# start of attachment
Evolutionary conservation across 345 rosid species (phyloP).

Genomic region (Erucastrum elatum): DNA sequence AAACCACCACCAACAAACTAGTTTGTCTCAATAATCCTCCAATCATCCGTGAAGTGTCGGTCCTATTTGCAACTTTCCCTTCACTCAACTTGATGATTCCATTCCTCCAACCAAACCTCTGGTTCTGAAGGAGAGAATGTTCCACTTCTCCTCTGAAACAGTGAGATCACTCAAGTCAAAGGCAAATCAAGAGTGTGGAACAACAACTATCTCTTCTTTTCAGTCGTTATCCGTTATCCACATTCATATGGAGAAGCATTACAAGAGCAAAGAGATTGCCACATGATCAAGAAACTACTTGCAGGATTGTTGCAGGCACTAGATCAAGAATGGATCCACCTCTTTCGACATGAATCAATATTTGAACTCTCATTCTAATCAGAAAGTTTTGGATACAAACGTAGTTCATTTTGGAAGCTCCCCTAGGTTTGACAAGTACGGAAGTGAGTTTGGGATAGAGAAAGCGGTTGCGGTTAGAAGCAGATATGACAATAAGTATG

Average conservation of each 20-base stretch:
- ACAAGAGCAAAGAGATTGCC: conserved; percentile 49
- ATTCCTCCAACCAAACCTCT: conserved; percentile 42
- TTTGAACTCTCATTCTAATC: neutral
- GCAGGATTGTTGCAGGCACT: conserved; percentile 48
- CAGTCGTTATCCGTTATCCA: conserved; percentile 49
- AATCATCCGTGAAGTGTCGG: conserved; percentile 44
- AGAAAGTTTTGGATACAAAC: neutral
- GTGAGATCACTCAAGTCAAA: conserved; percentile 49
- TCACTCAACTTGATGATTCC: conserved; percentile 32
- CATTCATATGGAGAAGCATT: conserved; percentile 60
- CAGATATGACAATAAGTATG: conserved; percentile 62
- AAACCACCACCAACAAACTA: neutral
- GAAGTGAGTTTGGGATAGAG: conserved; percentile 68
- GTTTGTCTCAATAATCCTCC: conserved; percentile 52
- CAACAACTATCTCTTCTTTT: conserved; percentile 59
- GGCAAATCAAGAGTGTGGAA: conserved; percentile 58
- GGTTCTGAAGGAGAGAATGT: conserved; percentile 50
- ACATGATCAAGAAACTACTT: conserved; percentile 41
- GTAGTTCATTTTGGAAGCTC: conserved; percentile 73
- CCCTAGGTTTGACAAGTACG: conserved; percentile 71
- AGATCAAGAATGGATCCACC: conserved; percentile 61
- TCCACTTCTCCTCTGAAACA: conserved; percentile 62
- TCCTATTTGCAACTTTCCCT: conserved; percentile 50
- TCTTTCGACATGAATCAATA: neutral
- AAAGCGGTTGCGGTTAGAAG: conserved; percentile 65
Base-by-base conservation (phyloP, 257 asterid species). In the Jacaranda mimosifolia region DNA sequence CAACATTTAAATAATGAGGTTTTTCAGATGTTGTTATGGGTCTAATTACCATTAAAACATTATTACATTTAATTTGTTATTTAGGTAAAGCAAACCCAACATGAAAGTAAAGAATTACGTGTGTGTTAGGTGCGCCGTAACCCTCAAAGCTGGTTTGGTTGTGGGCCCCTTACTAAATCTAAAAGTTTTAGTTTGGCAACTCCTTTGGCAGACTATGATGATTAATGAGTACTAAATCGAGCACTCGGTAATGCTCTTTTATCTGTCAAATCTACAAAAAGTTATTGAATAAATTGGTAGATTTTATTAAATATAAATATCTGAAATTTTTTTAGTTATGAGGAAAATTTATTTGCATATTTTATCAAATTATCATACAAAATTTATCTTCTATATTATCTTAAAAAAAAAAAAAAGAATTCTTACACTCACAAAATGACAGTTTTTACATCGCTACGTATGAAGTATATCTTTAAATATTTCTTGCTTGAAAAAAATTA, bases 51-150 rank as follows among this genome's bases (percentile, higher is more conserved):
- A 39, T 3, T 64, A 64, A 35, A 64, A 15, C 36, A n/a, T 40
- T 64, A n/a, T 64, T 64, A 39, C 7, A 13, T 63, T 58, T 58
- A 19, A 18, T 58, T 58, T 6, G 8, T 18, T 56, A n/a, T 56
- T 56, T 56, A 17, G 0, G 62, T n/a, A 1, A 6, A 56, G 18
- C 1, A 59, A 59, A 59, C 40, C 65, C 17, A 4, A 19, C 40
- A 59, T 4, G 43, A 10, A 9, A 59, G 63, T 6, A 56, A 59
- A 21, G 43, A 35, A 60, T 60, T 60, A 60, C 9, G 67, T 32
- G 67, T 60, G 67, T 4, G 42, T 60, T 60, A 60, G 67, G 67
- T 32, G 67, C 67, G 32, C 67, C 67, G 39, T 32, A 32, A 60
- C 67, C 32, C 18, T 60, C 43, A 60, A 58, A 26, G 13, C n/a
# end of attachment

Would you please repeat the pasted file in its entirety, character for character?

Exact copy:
Evolutionary conservation across 345 rosid species (phyloP).

Genomic region (Erucastrum elatum): DNA sequence AAACCACCACCAACAAACTAGTTTGTCTCAATAATCCTCCAATCATCCGTGAAGTGTCGGTCCTATTTGCAACTTTCCCTTCACTCAACTTGATGATTCCATTCCTCCAACCAAACCTCTGGTTCTGAAGGAGAGAATGTTCCACTTCTCCTCTGAAACAGTGAGATCACTCAAGTCAAAGGCAAATCAAGAGTGTGGAACAACAACTATCTCTTCTTTTCAGTCGTTATCCGTTATCCACATTCATATGGAGAAGCATTACAAGAGCAAAGAGATTGCCACATGATCAAGAAACTACTTGCAGGATTGTTGCAGGCACTAGATCAAGAATGGATCCACCTCTTTCGACATGAATCAATATTTGAACTCTCATTCTAATCAGAAAGTTTTGGATACAAACGTAGTTCATTTTGGAAGCTCCCCTAGGTTTGACAAGTACGGAAGTGAGTTTGGGATAGAGAAAGCGGTTGCGGTTAGAAGCAGATATGACAATAAGTATG

Average conservation of each 20-base stretch:
- ACAAGAGCAAAGAGATTGCC: conserved; percentile 49
- ATTCCTCCAACCAAACCTCT: conserved; percentile 42
- TTTGAACTCTCATTCTAATC: neutral
- GCAGGATTGTTGCAGGCACT: conserved; percentile 48
- CAGTCGTTATCCGTTATCCA: conserved; percentile 49
- AATCATCCGTGAAGTGTCGG: conserved; percentile 44
- AGAAAGTTTTGGATACAAAC: neutral
- GTGAGATCACTCAAGTCAAA: conserved; percentile 49
- TCACTCAACTTGATGATTCC: conserved; percentile 32
- CATTCATATGGAGAAGCATT: conserved; percentile 60
- CAGATATGACAATAAGTATG: conserved; percentile 62
- AAACCACCACCAACAAACTA: neutral
- GAAGTGAGTTTGGGATAGAG: conserved; percentile 68
- GTTTGTCTCAATAATCCTCC: conserved; percentile 52
- CAACAACTATCTCTTCTTTT: conserved; percentile 59
- GGCAAATCAAGAGTGTGGAA: conserved; percentile 58
- GGTTCTGAAGGAGAGAATGT: conserved; percentile 50
- ACATGATCAAGAAACTACTT: conserved; percentile 41
- GTAGTTCATTTTGGAAGCTC: conserved; percentile 73
- CCCTAGGTTTGACAAGTACG: conserved; percentile 71
- AGATCAAGAATGGATCCACC: conserved; percentile 61
- TCCACTTCTCCTCTGAAACA: conserved; percentile 62
- TCCTATTTGCAACTTTCCCT: conserved; percentile 50
- TCTTTCGACATGAATCAATA: neutral
- AAAGCGGTTGCGGTTAGAAG: conserved; percentile 65
Base-by-base conservation (phyloP, 257 asterid species). In the Jacaranda mimosifolia region DNA sequence CAACATTTAAATAATGAGGTTTTTCAGATGTTGTTATGGGTCTAATTACCATTAAAACATTATTACATTTAATTTGTTATTTAGGTAAAGCAAACCCAACATGAAAGTAAAGAATTACGTGTGTGTTAGGTGCGCCGTAACCCTCAAAGCTGGTTTGGTTGTGGGCCCCTTACTAAATCTAAAAGTTTTAGTTTGGCAACTCCTTTGGCAGACTATGATGATTAATGAGTACTAAATCGAGCACTCGGTAATGCTCTTTTATCTGTCAAATCTACAAAAAGTTATTGAATAAATTGGTAGATTTTATTAAATATAAATATCTGAAATTTTTTTAGTTATGAGGAAAATTTATTTGCATATTTTATCAAATTATCATACAAAATTTATCTTCTATATTATCTTAAAAAAAAAAAAAAGAATTCTTACACTCACAAAATGACAGTTTTTACATCGCTACGTATGAAGTATATCTTTAAATATTTCTTGCTTGAAAAAAATTA, bases 51-150 rank as follows among this genome's bases (percentile, higher is more conserved):
- A 39, T 3, T 64, A 64, A 35, A 64, A 15, C 36, A n/a, T 40
- T 64, A n/a, T 64, T 64, A 39, C 7, A 13, T 63, T 58, T 58
- A 19, A 18, T 58, T 58, T 6, G 8, T 18, T 56, A n/a, T 56
- T 56, T 56, A 17, G 0, G 62, T n/a, A 1, A 6, A 56, G 18
- C 1, A 59, A 59, A 59, C 40, C 65, C 17, A 4, A 19, C 40
- A 59, T 4, G 43, A 10, A 9, A 59, G 63, T 6, A 56, A 59
- A 21, G 43, A 35, A 60, T 60, T 60, A 60, C 9, G 67, T 32
- G 67, T 60, G 67, T 4, G 42, T 60, T 60, A 60, G 67, G 67
- T 32, G 67, C 67, G 32, C 67, C 67, G 39, T 32, A 32, A 60
- C 67, C 32, C 18, T 60, C 43, A 60, A 58, A 26, G 13, C n/a